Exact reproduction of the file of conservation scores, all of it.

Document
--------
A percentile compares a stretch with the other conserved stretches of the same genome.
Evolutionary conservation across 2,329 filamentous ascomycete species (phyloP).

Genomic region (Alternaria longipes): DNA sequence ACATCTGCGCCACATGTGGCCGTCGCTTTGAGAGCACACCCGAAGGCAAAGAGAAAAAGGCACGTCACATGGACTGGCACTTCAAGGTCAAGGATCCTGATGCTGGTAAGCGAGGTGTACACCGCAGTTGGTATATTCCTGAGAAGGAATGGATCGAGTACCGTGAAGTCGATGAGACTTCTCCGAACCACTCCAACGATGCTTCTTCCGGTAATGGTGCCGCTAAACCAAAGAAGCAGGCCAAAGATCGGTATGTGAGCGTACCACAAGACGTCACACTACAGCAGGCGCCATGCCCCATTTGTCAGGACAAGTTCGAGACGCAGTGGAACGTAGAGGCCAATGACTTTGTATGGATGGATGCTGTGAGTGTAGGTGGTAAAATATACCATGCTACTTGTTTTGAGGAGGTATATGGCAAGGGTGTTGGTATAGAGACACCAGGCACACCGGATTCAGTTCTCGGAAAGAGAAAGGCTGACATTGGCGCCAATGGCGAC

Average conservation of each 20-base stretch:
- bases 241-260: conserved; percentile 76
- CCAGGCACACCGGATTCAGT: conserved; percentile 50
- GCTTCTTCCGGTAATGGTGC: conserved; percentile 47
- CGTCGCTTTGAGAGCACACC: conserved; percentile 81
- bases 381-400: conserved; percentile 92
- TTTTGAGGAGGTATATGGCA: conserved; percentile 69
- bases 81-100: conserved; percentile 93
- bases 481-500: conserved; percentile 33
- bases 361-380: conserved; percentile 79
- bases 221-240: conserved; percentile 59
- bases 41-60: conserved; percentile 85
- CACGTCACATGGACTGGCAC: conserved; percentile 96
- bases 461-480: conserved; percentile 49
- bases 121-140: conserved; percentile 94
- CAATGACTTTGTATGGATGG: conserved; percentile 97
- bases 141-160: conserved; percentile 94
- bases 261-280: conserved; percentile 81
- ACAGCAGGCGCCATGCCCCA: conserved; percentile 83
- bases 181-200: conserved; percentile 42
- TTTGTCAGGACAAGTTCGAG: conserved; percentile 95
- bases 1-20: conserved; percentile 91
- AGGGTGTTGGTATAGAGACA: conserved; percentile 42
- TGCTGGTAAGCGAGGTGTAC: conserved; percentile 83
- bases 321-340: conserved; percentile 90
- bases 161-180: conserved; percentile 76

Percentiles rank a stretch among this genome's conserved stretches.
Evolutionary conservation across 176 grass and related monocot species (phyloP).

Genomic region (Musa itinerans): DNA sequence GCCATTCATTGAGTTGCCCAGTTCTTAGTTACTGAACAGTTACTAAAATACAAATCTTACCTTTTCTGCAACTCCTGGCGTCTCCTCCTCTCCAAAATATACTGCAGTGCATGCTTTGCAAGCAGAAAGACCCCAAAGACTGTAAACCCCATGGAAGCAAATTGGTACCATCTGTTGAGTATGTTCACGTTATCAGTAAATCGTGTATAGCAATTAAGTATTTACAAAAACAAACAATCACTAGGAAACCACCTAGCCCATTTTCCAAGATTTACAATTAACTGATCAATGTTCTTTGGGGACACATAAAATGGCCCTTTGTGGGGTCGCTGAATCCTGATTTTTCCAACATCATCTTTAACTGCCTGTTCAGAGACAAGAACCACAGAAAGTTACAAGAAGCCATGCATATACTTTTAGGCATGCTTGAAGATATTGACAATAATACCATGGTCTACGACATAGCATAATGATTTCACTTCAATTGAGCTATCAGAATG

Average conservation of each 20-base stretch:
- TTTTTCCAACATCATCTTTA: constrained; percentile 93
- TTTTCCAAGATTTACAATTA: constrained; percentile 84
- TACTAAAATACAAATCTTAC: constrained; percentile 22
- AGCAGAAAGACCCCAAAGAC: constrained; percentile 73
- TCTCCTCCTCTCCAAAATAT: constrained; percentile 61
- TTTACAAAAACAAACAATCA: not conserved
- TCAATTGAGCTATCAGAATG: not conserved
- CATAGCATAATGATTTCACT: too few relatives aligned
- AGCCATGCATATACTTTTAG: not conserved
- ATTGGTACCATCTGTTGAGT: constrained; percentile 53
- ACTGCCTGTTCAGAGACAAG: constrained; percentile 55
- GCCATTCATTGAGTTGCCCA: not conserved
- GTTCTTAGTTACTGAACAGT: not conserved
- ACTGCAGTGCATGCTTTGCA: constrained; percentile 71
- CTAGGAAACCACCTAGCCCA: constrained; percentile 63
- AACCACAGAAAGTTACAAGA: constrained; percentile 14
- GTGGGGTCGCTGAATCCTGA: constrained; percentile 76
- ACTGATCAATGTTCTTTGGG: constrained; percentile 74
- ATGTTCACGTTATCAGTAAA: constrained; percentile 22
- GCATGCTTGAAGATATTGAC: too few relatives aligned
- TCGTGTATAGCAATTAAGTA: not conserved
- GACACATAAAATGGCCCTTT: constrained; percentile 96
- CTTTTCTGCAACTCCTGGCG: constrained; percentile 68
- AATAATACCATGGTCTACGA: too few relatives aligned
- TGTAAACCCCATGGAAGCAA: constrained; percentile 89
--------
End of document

A percentile compares a stretch with the other conserved stretches of the same genome.
Evolutionary conservation across 2,329 filamentous ascomycete species (phyloP).

Genomic region (Alternaria longipes): DNA sequence ACATCTGCGCCACATGTGGCCGTCGCTTTGAGAGCACACCCGAAGGCAAAGAGAAAAAGGCACGTCACATGGACTGGCACTTCAAGGTCAAGGATCCTGATGCTGGTAAGCGAGGTGTACACCGCAGTTGGTATATTCCTGAGAAGGAATGGATCGAGTACCGTGAAGTCGATGAGACTTCTCCGAACCACTCCAACGATGCTTCTTCCGGTAATGGTGCCGCTAAACCAAAGAAGCAGGCCAAAGATCGGTATGTGAGCGTACCACAAGACGTCACACTACAGCAGGCGCCATGCCCCATTTGTCAGGACAAGTTCGAGACGCAGTGGAACGTAGAGGCCAATGACTTTGTATGGATGGATGCTGTGAGTGTAGGTGGTAAAATATACCATGCTACTTGTTTTGAGGAGGTATATGGCAAGGGTGTTGGTATAGAGACACCAGGCACACCGGATTCAGTTCTCGGAAAGAGAAAGGCTGACATTGGCGCCAATGGCGAC

Average conservation of each 20-base stretch:
- bases 241-260: conserved; percentile 76
- CCAGGCACACCGGATTCAGT: conserved; percentile 50
- GCTTCTTCCGGTAATGGTGC: conserved; percentile 47
- CGTCGCTTTGAGAGCACACC: conserved; percentile 81
- bases 381-400: conserved; percentile 92
- TTTTGAGGAGGTATATGGCA: conserved; percentile 69
- bases 81-100: conserved; percentile 93
- bases 481-500: conserved; percentile 33
- bases 361-380: conserved; percentile 79
- bases 221-240: conserved; percentile 59
- bases 41-60: conserved; percentile 85
- CACGTCACATGGACTGGCAC: conserved; percentile 96
- bases 461-480: conserved; percentile 49
- bases 121-140: conserved; percentile 94
- CAATGACTTTGTATGGATGG: conserved; percentile 97
- bases 141-160: conserved; percentile 94
- bases 261-280: conserved; percentile 81
- ACAGCAGGCGCCATGCCCCA: conserved; percentile 83
- bases 181-200: conserved; percentile 42
- TTTGTCAGGACAAGTTCGAG: conserved; percentile 95
- bases 1-20: conserved; percentile 91
- AGGGTGTTGGTATAGAGACA: conserved; percentile 42
- TGCTGGTAAGCGAGGTGTAC: conserved; percentile 83
- bases 321-340: conserved; percentile 90
- bases 161-180: conserved; percentile 76

Percentiles rank a stretch among this genome's conserved stretches.
Evolutionary conservation across 176 grass and related monocot species (phyloP).

Genomic region (Musa itinerans): DNA sequence GCCATTCATTGAGTTGCCCAGTTCTTAGTTACTGAACAGTTACTAAAATACAAATCTTACCTTTTCTGCAACTCCTGGCGTCTCCTCCTCTCCAAAATATACTGCAGTGCATGCTTTGCAAGCAGAAAGACCCCAAAGACTGTAAACCCCATGGAAGCAAATTGGTACCATCTGTTGAGTATGTTCACGTTATCAGTAAATCGTGTATAGCAATTAAGTATTTACAAAAACAAACAATCACTAGGAAACCACCTAGCCCATTTTCCAAGATTTACAATTAACTGATCAATGTTCTTTGGGGACACATAAAATGGCCCTTTGTGGGGTCGCTGAATCCTGATTTTTCCAACATCATCTTTAACTGCCTGTTCAGAGACAAGAACCACAGAAAGTTACAAGAAGCCATGCATATACTTTTAGGCATGCTTGAAGATATTGACAATAATACCATGGTCTACGACATAGCATAATGATTTCACTTCAATTGAGCTATCAGAATG

Average conservation of each 20-base stretch:
- TTTTTCCAACATCATCTTTA: constrained; percentile 93
- TTTTCCAAGATTTACAATTA: constrained; percentile 84
- TACTAAAATACAAATCTTAC: constrained; percentile 22
- AGCAGAAAGACCCCAAAGAC: constrained; percentile 73
- TCTCCTCCTCTCCAAAATAT: constrained; percentile 61
- TTTACAAAAACAAACAATCA: not conserved
- TCAATTGAGCTATCAGAATG: not conserved
- CATAGCATAATGATTTCACT: too few relatives aligned
- AGCCATGCATATACTTTTAG: not conserved
- ATTGGTACCATCTGTTGAGT: constrained; percentile 53
- ACTGCCTGTTCAGAGACAAG: constrained; percentile 55
- GCCATTCATTGAGTTGCCCA: not conserved
- GTTCTTAGTTACTGAACAGT: not conserved
- ACTGCAGTGCATGCTTTGCA: constrained; percentile 71
- CTAGGAAACCACCTAGCCCA: constrained; percentile 63
- AACCACAGAAAGTTACAAGA: constrained; percentile 14
- GTGGGGTCGCTGAATCCTGA: constrained; percentile 76
- ACTGATCAATGTTCTTTGGG: constrained; percentile 74
- ATGTTCACGTTATCAGTAAA: constrained; percentile 22
- GCATGCTTGAAGATATTGAC: too few relatives aligned
- TCGTGTATAGCAATTAAGTA: not conserved
- GACACATAAAATGGCCCTTT: constrained; percentile 96
- CTTTTCTGCAACTCCTGGCG: constrained; percentile 68
- AATAATACCATGGTCTACGA: too few relatives aligned
- TGTAAACCCCATGGAAGCAA: constrained; percentile 89